New Living Translation (NLT) Holy Bible, New Living Translation, copyright © 1996, 2004, 2015 by Tyndale House Foundation. Used by permission of Tyndale House Publishers Inc., Carol Stream, Illinois 60188. All rights reserved.

The Message (MSG) Copyright © 1993, 1994, 1995, 1996, 2000, 2001, 2002 by Eugene H. Peterson

 

A Thirst For God

13 Put on sackcloth and lament, O priests;
    wail, O ministers of the altar.
Go in, pass the night in sackcloth,
    O ministers of my God!
Because grain offering and drink offering
    are withheld from the house of your God.

14 Consecrate a fast;
    call a solemn assembly.
Gather the elders
    and all the inhabitants of the land
to the house of the Lord your God,
    and cry out to the Lord.

15 Alas for the day!
For the day of the Lord is near,
    and as destruction from the Almighty[c] it comes.
16 Is not the food cut off
    before our eyes,
joy and gladness
    from the house of our God?

The seed shrivels under the clods;
    the storehouses are desolate;
the granaries are torn down
    because the grain has dried up.
18 How the beasts groan!
    The herds of cattle are perplexed
because there is no pasture for them;
    even the flocks of sheep suffer.

19 To you, O Lord, I call.
For fire has devoured
    the pastures of the wilderness,
and flame has burned
    all the trees of the field.
20 Even the beasts of the field pant for you
    because the water brooks are dried up,
and fire has devoured
    the pastures of the wilderness. – Joel 1:13-20 ESV

The consequences of sin are not always self-evident. They don’t always show up at the point the sin is being committed. But in due time, the sinner always reaps what he sows. We can attempt to hide our sin or act like it never happened, but it will eventually get exposed. As God warned the tribes of Reuben and Gad, “be sure your sin will find you out” (Numbers 32:23 ESV).

And the people of Judah were experiencing the painful consequences of their sin against God, in the form of the devastating aftermath of the locust infestation that had left their land devoid of fruit and grain. For generations, they had thought they had gotten away with their repeated rebellion against God, but their sin had found them out. He had been watching and waiting. Now, judgment had come and they had no grain to make bread and no grapes with which to produce wine. And, on top of that, they had no way of offering the grain and drink offerings required as part of the sacrificial system established by Yahweh.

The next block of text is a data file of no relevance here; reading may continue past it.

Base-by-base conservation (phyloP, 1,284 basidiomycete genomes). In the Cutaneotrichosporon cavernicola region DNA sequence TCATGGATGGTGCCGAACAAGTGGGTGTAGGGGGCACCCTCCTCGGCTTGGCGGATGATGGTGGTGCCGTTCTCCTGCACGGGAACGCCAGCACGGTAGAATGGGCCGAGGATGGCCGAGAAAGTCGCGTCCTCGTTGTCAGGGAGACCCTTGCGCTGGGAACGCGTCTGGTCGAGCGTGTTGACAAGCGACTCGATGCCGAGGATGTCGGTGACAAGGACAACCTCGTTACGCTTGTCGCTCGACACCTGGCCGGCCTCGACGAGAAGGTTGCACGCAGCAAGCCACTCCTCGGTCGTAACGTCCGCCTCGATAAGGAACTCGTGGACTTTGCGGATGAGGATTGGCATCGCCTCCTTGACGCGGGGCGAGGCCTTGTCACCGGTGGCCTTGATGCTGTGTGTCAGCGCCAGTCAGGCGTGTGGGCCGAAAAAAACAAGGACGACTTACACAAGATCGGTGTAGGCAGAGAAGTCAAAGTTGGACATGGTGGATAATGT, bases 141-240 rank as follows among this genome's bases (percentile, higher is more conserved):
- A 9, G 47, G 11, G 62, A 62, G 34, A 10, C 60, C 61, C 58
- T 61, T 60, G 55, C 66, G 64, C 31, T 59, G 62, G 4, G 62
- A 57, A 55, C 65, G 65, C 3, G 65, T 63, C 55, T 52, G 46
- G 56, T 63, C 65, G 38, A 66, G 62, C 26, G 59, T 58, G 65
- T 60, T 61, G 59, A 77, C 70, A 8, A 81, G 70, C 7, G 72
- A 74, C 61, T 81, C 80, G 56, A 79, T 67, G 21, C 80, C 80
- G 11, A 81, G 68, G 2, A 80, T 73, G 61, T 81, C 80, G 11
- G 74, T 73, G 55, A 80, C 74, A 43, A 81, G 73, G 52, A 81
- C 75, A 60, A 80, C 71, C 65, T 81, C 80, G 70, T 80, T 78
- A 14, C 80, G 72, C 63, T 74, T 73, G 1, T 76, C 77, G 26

So, Joel calls on the priests of God to put on sackcloth, lament, and wail. Rather than wearing their priestly robes and offering sacrifices on behalf of the people, they were to spend their nights in sorrow, “Because grain offering and drink offering are withheld from the house of your God” (Joel 1:13 ESV). Joel addresses them as “ministers of the altar” and “ministers of my God,” clearly pointing out how they had abdicated their responsibility as the spiritual leaders of Judah. They were to have led the nation in the worship of God, bringing the sins of the people before the altar and helping to restore them to a right relationship with God.

When God had set apart the tribe of Levi to assist Aaron with the duties associated with the tabernacle, He had told them, “They shall guard all the furnishings of the tent of meeting, and keep guard over the people of Israel as they minister at the tabernacle” (Numbers 3:8 ESV). The priests in Joel’s day had failed to keep guard over the people. They had stood back and watched as the people disobeyed and dishonored God by their sinful behavior. Yes, they continued to offer their grain and drink offerings. They kept bringing their sacrifices and fulfilling all the feast days and festivals. But their hearts were not in it. God’s feelings regarding the outward obedience of His people were made quite clear in His words recorded by the prophet Isaiah.

“What makes you think I want all your sacrifices?”says the LORD.

“I am sick of your burnt offerings of rams and the fat of fattened cattle. I get no pleasure from the bloodof bulls and lambs and goats. When you come to worship me, who asked you to parade through my courts with all your ceremony. Stop bringing me your meaningless gifts; the incense of your offerings disgusts me! As for your celebrations of the new moon and the Sabbath and your special days for fasting—they are all sinful and false. I want no more of your pious meetings.” – Isaiah 1:11-13 NLT

God was fed up. He had had enough. So, He demands that the priests assemble all the people at the temple and declare a nationwide fast and period of mourning.

Announce a time of fasting;
    call the people together for a solemn meeting.
Bring the leaders
    and all the people of the land
into the Temple of the Lord your God,
    and cry out to him there. – Joel 1:14 NLT

The Hebrew word used for this kind of gathering is `atsarah, and it was typically used to refer to an assembly of the people for the keeping of a feast or festival. But there would be no feasting at this assembly. It was a fast, a willing abstaining from food on order to focus all their attention on God. And they were already experiencing a forced fast because there was no bread to eat or wine to drink. As is self-evident, this was not going to be a joyous occasion. They were expected to cry out to God in confession and repentance, placing themselves at His mercy and hoping that He will show them grace.

And Joel doesn’t want them to miss the seriousness of this occasion. He describes the time in which they live as “the day of the Lord.” And he points out that “Our food disappears before our very eyes. No joyful celebrations are held in the house of our God” (Joel 1:16 ESV). They are under divine judgment and its effects are all around them.